Beach Watch Program Celebrates 30 Years of Coastal Monitoring

November 21, 2023 Written by Jordan Gorostiza Photos by Beach Watch/GFCBNMS/NOAA

All along the coastline of Greater Farallones National Marine Sanctuary, community volunteers are playing a crucial role in stewarding this special stretch of the Pacific Ocean. They are walking their local beaches – often through dense fog or howling winds – to keep a finger on the pulse of the sanctuary by asking important questions: Have tarballs washed up with the tide? Are brown pelicans more abundant this year than last? How many surfers are using each beach?

Over long periods of time, the answers to questions like these begin to paint a detailed picture of life within and adjacent to sanctuary waters. And this picture, in turn, serves as an invaluable baseline to help sanctuary managers quickly identify when something has changed. It also serves a crucial aid in responding to emergency events like oil spills or ships that have come ashore. 

These dedicated community members volunteer with Beach Watch, a program of Greater Farallones Association in partnership with Greater Farallones National Marine Sanctuary. Established in 1993, Beach Watch recruits and trains community volunteers to regularly monitor sanctuary beaches and record their observations.

A group of Beach Watch volunteers huddle around a spotting scope on a coastal headland.

A group of Beach Watch volunteers conducting a survey along the sanctuary coastline.

Volunteers undergo extensive training from local experts on how to identify and document sanctuary wildlife, oil and marine debris, sediment erosion and deposition processes, and human activities. Once trained, volunteers are assigned a beach to which they will return each month to monitor. They take note of which species they come across (alive or dead), what the  beach wrack consists of, oil pollution, and how humans are interacting with the beach. In short, they are the eyes and ears of the sanctuary.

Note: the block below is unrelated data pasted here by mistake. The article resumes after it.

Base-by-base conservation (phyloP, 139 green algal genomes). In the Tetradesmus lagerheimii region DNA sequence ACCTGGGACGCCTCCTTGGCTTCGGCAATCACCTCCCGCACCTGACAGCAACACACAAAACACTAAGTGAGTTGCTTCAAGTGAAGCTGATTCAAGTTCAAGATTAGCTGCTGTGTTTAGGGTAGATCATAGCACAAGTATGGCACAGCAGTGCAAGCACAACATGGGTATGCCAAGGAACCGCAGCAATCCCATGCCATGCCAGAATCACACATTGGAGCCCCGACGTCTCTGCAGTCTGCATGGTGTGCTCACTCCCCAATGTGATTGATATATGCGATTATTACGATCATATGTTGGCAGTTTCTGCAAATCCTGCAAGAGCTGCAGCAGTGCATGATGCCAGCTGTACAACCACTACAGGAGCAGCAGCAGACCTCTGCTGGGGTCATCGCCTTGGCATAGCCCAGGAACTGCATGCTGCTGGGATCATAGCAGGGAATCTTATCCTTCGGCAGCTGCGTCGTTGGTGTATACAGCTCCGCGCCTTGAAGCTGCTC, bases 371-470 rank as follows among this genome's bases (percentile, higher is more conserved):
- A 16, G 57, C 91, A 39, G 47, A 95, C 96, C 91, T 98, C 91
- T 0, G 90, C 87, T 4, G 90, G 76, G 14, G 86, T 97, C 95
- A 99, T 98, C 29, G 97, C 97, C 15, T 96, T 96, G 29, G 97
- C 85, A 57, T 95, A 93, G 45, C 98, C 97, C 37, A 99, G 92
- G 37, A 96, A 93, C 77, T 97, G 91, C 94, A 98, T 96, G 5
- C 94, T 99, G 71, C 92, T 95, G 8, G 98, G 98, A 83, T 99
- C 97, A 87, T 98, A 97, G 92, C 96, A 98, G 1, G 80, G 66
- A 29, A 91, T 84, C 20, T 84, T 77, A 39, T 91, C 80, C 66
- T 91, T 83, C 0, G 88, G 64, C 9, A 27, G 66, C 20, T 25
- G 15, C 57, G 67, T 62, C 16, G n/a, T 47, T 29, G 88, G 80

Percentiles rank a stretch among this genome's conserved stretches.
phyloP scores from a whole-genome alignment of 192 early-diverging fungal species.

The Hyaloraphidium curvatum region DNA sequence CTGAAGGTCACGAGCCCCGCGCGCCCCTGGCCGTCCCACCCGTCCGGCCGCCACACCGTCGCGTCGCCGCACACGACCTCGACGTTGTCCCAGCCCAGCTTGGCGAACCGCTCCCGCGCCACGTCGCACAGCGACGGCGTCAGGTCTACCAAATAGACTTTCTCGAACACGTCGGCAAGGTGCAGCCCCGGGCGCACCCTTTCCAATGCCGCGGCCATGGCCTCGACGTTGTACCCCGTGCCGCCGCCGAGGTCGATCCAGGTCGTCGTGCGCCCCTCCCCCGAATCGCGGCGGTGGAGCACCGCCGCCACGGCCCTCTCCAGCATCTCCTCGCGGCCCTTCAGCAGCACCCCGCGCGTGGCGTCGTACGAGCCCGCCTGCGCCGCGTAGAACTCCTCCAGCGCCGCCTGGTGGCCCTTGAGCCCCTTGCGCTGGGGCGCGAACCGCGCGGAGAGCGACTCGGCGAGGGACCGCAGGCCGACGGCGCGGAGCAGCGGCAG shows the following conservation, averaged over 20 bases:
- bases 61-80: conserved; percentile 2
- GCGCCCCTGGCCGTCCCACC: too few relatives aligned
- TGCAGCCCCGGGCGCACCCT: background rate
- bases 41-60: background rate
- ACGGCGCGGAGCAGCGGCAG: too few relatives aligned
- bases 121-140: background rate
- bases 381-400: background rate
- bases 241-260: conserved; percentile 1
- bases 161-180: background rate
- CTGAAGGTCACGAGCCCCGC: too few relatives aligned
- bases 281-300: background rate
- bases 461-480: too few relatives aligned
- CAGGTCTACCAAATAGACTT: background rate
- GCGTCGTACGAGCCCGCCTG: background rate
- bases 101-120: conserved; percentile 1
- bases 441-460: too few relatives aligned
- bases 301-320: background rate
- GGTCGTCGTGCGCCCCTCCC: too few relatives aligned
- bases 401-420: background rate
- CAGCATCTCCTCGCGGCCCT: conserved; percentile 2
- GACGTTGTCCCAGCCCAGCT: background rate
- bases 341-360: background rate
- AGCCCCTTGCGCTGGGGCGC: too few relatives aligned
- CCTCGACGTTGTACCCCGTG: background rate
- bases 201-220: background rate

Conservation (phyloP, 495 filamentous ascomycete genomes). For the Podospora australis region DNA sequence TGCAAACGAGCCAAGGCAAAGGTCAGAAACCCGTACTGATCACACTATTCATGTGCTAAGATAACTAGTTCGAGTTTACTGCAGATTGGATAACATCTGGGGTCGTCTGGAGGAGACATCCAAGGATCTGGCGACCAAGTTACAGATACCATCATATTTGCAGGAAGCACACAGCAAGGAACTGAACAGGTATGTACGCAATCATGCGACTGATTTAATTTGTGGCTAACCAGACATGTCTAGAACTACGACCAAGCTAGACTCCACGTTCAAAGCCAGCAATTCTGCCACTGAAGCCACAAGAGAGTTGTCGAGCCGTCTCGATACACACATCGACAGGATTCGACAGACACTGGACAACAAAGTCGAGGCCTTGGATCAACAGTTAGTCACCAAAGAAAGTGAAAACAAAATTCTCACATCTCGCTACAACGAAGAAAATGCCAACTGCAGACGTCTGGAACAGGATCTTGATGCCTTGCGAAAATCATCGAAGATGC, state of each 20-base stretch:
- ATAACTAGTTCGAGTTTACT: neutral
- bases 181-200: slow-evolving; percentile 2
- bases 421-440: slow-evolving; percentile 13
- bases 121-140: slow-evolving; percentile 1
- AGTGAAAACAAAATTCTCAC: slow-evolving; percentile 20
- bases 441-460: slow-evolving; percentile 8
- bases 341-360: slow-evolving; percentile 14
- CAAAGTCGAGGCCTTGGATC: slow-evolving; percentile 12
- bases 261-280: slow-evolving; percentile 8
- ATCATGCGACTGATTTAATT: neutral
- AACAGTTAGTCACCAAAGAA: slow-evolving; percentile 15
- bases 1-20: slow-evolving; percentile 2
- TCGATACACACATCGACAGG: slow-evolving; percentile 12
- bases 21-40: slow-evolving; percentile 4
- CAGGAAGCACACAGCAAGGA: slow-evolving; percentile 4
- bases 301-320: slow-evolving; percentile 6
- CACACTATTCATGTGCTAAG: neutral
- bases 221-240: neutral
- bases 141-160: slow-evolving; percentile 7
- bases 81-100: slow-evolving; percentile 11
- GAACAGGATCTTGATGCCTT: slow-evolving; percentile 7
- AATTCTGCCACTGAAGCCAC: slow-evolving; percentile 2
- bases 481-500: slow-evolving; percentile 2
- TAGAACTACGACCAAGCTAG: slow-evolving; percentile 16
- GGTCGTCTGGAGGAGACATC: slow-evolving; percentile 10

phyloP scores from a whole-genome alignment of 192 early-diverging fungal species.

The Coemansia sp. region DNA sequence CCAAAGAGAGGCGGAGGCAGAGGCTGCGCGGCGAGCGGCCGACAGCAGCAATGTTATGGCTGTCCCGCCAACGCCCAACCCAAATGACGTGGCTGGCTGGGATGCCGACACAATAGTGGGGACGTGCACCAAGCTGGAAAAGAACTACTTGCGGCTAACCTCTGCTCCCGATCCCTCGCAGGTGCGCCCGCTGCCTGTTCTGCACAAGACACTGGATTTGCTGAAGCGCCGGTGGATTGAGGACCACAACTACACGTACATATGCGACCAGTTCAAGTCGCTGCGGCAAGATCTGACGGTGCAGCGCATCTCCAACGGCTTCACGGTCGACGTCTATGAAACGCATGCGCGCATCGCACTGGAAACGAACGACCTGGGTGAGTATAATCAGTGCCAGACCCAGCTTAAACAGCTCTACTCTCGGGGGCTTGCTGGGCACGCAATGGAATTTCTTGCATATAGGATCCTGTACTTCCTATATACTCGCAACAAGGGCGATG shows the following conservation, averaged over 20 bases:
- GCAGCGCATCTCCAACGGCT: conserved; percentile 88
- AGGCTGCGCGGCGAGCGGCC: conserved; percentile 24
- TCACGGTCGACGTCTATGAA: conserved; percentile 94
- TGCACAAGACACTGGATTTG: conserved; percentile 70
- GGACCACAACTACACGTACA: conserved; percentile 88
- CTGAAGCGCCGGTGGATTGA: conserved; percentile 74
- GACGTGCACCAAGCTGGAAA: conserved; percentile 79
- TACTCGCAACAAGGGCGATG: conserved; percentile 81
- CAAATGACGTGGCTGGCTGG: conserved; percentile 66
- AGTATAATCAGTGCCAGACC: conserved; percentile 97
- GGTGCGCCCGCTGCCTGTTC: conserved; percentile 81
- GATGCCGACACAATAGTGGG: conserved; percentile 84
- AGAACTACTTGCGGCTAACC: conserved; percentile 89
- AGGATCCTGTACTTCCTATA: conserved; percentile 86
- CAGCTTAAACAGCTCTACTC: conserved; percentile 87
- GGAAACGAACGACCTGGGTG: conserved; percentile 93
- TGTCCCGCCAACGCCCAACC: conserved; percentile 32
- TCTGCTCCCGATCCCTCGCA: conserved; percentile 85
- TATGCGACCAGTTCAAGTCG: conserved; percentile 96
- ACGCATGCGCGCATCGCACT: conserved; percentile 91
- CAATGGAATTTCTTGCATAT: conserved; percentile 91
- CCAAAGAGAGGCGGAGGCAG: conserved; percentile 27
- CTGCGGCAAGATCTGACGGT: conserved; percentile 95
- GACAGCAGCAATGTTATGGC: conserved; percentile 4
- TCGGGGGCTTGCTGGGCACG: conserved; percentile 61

Renowned oceanographer Dr. Sylvia Earle once proclaimed, “These volunteers are forces for change and models of ocean stewardship, they’re extraordinary people, doing extraordinary things.”

Beach watch surveyors looking seaward through binoculars on a rugged beach along the sanctuary.

Beach Watch volunteers collecting data.

Beach Watch is celebrating its 30th year of coastal monitoring this autumn. To demonstrate the great impact of the program and its committed volunteers, we have tallied up 30 years worth of observations and accomplishments. 

Over the past 30 years, Beach Watch has:

  • Completed over 25,000 surveys
  • Contributed data to natural resource damage assessments of four major oil spills: S/S Cape Mohican (1996), T/V Command (1998), S/S Jacob Luckenbach (aka “Point Reyes Mystery Tarball incidents 1996-2002”), and M/V Cosco Busan (2007)
  • Contributed data that have helped result in wildlife management agencies receiving over $52,000,000 in oil spill settlement restoration funds
  • Trained 419  volunteers
  • Provided 33,520 hours of volunteer training
  • Had 3 volunteers serve for 30 years
  • Received 148, 417 volunteer hours to conduct surveys
  • Surveyed 195, 305 kilometers of coastline 
  • Published 10 peer reviewed papers
  • Observed a total of 360 different species
    • 275 bird species
    • 26 species of marine mammals including:
      • 10 species of dolphins 
      • 6 species of great whales
      • 3 species of small toothed whales (Cuvier’s Beaked whale, Hubbs’ beaked whale, pygmy sperm whale)
      • 6 species of seals and sea lions
      • 2 species of otters
    • 32 terrestrial mammal species
    • 2 sea turtle species (leatherback and olive ridley)
    • 7 shark species
  • Observed 570 oiled birds 
  • Observed 154, 518 tarballs 
  • Observed 969, 700 human activities 
  • Observed 56, 406 surfers
  • Observed 28, 404 dogs on leash 
  • Observed 80, 499 dogs off leash
  • Observed unexpected animals being walked by humans including a cat, a rabbit, a pig, and a horse
  • Observed the first northern hemisphere record for the kelp gull (Larus dominicanus) from South America

In honor of 30 years of Beach Watch, we are looking for 30 donations of $30 or more to help support this important work! Donate here.

Are you inspired to become a Beach Watch volunteer? Find out how here.